Monitoring the training process in team sport

From description to prescription

Recently, one of our team members, Arne Jaspers, was invited to present at the 2nd International Football Congress 2019 of Atlético Nacional in Medellin, Colombia. During his talk, Arne outlined the process from descriptive to prescriptive data monitoring in team sports, focusing on the use of data to support decision-making in the training process.

The aim of monitoring is to enhance competition readiness and reduce the risk of injury and illness (*1). In first instance, data monitoring can assist in describing and evaluating the training program to see if your training goals are accomplished (description). However, to increase the impact of data monitoring, it is important to develop monitoring strategies to plan and adjust future training programs on a daily basis, considering the individual player requirements (prescription). In this blog post, we will focus on the first step: descriptive analytics (figure 1).

A roadmap to monitoring and optimizing the training process

Figure 1. A road map to monitor and optimize the training process (adapted from the Gartner Analytic Value Escalator)

To describe what happened during the training process, a systematic data collection is of utmost importance. A recent blog of Jo Clubb, applied sport scientist at the Buffalo Bills NFL team in the USA, provided some helpful tips to build your own database.

Depending on the (wo)manpower in your staff, a monitoring platform such as TopSportsLab may assist in automating and integrating the data collection to make this process more efficient (e.g., easier, faster, less (human) mistakes, etc.).

The data collection is ideally based on a well-structured theoretical framework, such as the training process model of Impellizzeri and colleagues that was recently renewed in the International Journal of Sports Physiology and Performance (figure 2).

First, it is important to understand the performance determinants of the sport (endurance, strength, speed, recovery, etc.). Based on these determinants, training goals and corresponding training programs can be planned and subsequently monitored.
Each training consists of a certain external load, which is defined as the physical work prescribed in the training program. For field sessions, Global Navigation Satellite System (GNSS) and accelerometer technology, integrated in player tracking devices such as Catapult, STATSports, Wimu and JOHAN Sports could be used to describe the locomotor and non-locomotor activities such as running, sprinting, accelerating, and jumping.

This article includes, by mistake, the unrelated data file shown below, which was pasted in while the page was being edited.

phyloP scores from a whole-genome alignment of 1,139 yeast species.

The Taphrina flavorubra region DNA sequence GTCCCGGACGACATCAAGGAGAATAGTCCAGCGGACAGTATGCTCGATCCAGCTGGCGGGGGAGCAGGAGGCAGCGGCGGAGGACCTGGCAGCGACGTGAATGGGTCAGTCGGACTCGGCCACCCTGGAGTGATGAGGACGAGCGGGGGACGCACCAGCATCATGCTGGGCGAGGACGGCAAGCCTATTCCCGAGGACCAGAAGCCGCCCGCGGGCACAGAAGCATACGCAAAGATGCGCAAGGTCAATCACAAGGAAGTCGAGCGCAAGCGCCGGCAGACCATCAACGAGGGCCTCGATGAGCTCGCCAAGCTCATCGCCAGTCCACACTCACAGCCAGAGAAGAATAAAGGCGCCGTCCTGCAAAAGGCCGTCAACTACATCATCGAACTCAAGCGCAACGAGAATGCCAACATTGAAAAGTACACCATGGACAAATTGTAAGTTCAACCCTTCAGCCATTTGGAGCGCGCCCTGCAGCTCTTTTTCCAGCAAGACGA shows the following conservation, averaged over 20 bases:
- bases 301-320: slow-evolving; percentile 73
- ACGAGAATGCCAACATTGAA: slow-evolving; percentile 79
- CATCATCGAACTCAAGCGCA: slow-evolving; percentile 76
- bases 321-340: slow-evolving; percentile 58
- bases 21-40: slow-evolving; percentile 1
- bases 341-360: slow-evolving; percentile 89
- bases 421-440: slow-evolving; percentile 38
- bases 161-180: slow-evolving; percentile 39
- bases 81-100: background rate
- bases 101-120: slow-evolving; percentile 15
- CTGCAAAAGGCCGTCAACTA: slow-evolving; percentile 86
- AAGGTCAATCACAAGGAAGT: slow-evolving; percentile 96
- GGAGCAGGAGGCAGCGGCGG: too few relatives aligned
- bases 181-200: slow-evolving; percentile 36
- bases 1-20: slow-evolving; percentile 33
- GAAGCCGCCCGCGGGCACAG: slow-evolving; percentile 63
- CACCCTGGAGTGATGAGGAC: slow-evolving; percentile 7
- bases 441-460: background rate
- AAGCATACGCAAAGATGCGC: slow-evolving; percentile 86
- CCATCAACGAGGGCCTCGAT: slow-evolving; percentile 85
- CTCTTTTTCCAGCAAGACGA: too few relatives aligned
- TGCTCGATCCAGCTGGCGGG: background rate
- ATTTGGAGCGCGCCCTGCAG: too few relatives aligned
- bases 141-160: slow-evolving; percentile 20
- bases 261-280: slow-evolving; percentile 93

For strength sessions, metrics such as the number of repetitions and the resistance lift could be used.

The external load results in an internal load that may vary between or within players because of player characteristics (training status, age, posture, etc.) and environmental factors (weather, surface, opponents). Therefore, the external load must always be analyzed in relation to the individual players’ internal load which can be measured via heart rate or the rating of perceived exertion (RPE).

Finally, the internal load determines the training outcome that needs to be evaluated in relation to the training goals to assess the training program effectiveness. Examples of training outcome indicators are (sub)maximal running tests, jump tests, well-being questionnaires, injuries, and pain reports.

Figure 1. Theoretical framework of the training process (Impellizzeri, Marcora & Coutts, 2019) (*2)

To summarize, the first step in the monitoring process is to describe the performance determinants and the corresponding training program. For this, a wealth of indicators can be collected (systematically), that can be structured into external and internal load, player and environmental factors and the training outcome. However, by just describing these indicators and only looking to what happened, the impact of monitoring and its value may be rather low. Therefore, additional steps need to be followed to increase the value of monitoring for the training process and success of your team/athlete(s).

Curious about the following steps?

Stay tuned for our future blog posts!


(*1) Samuel Ryan, Thomas Kempton, Franco M Impellizzeri and Aaron J Coutts (2019): Training monitoring in professional Australian football: theoretical basis and recommendations for coaches and scientists, Science and Medicine in Football
(*2) Franco M. Impellizzeri, Samuele M. Marcora and Aaron J. Coutts (2019): Internal and external training load: 15 years on, International Journal of Sports Physiology and Performance.